Sharing my mourning journey as my family learns to live a new normal after the death of my 19 y.o. son in an auto accident on 10/12/08.

Archive for August, 2010

Tell Your Story

It’s been several days since I’ve written on my blog. I’ve been trapped in a warp of sadness since my children started school that has finally eased enough for me to write.

The first week of school for my kids was last week. Since Jordan’s death, transitions are harder and I’m more preoccupied with the coping mechanisms of my kids. They carry the burden of loss with them and stay on guard against thoughtless and/or cruel comments. As my husband and I have learned to prepare ourselves for the “How many kids do you have?” question, my children have also learned to prepare for the “How many siblings?” question. Depending on the situation their strategies as does mine, differs. My daughters have stammered and trailed off while speaking when someone has questioned their math when they say they have two brothers. They’ve heard responses like, “I thought you only had one brother. Where’s your other brother?”

As the girls are starting at a new school this year, I made sure that I informed the school administration of our family’s loss. Even though we live in a tight-knit community and they are attending the same middle school that both of their brothers attended, I didn’t want to assume that Jordan’s death was known to all. I just want to provide as much cushion and buffering that I can for my kids when they’re out in the world. The girls first day of school went well. The only anxiety and angst was the typical middle school variety, nothing out of the ordinary.

Merrick’s first day unfortunately was not the same. At the end of the school day as I drove to pick up my daughters, I saw Merrick walking home from school. I waved and slowed down to tell him where I was going. He surprised me when he said, “Can I come with?” I of course agreed but felt that something had to be wrong for him to be so close to home and want to run an errand with me.

He hopped into the car and started telling me about his first day. He told me about his teachers and that his first day went “okay.” He talked a little longer about which of his friends was in his lunch period and then the reason for his accompanying me came out. He told me that one of his teachers recognized his last name and asked him if he had an older brother. He responded by saying, “Jordan?” The teacher then asked, “How is Jordan doing?”

As Merrick talked, I shouted, “Oh No!” and pulled the car over to the curb.

“Oh Merrick, I’m so sorry. God, on your first day. What did you say?”

“I didn’t really say anything. I just kinda’ mumbled and looked down.”

“Well what did your teacher do?”

“Finally moved to the next person and started talking to them. I almost came home. I didn’t know what to do.”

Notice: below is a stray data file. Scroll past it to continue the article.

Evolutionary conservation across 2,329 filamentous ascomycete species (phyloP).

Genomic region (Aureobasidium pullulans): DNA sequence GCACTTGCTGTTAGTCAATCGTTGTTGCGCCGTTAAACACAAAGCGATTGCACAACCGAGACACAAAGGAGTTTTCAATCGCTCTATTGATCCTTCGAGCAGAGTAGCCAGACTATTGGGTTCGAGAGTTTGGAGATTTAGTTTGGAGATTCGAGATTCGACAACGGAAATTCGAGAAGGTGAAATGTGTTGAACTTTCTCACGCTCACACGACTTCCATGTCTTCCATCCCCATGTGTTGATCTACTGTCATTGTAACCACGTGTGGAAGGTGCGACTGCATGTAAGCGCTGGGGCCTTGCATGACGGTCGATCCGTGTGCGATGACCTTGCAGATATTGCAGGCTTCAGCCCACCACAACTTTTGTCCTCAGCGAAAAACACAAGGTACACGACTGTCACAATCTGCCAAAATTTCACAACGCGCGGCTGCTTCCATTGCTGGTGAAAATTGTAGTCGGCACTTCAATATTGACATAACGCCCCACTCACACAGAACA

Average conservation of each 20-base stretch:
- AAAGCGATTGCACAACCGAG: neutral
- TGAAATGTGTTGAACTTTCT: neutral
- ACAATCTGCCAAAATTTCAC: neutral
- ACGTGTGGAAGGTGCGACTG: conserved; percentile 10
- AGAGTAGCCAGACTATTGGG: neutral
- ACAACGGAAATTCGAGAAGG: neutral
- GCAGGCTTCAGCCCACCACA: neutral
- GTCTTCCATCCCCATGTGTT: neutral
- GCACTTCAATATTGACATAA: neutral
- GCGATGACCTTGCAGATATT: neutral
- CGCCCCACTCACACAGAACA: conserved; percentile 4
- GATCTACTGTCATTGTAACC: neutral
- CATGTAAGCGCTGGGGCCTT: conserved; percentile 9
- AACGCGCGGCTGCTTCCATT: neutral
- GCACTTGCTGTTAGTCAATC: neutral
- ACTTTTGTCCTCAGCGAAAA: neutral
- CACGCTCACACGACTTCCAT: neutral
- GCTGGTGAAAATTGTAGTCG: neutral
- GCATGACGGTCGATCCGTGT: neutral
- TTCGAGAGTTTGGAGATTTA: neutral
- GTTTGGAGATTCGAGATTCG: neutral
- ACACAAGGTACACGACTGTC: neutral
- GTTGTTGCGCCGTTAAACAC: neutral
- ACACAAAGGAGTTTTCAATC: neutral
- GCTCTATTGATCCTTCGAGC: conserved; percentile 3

“It would have been okay if you came home. Talk about  minefields. You could have come home if you wanted to.”

“I know. I still felt weird but I stayed. Can you tell my teacher about Jordan?”

“Of course I will.  I’ll make sure all of them know. I didn’t think I needed to notify the school this year. I guess I should have.“

“Thanks Mom. I just don’t want any big display in front of the class. I just want them to know.”

After I assured Merrick all of his teachers would be notified about Jordan’s loss, our talk turned to other parts of his school day. I asked him if he got a new lock for his locker, and what he had for lunch. I gripped the steering wheel trying to stay calm. Inside I was screaming. In the midst of our conversation Merrick suddenly changed the subject and asked, “Do other kids who’ve lost somebody go through stuff like this?” I took a breath and told him yes.  I then told him about a woman who is a member of the same online writers’ group as I. I’d received an email from her that same day commenting on one of my blog entries. I told Merrick that she lost her brother in a bus crash when she was 14. I hoped that Merrick would gain some solace and feel less alone hearing of someone else that lost a sibling.

Later that same evening I emailed my new friend to tell her about Merrick’s experience on his first day. She responded saying she knew the feeling and that unfortunately the same thing happened to her all the time when she was in school. She offered to talk with Merrick whenever he needed. Her offer got me thinking about the best way for my kids through the stories of others to feel less alone.

Please Help

I have a request of all of my readers that I hope you can honor. My children need something I can’t give them. They need to know from those of you who have lost a sibling or parent, what your experience was like and how you cope (d). We’ve been to family support groups and they have met other children who have lost a parent or a sibling. They’ve read books on kid’s grief and my husband and I have read to them.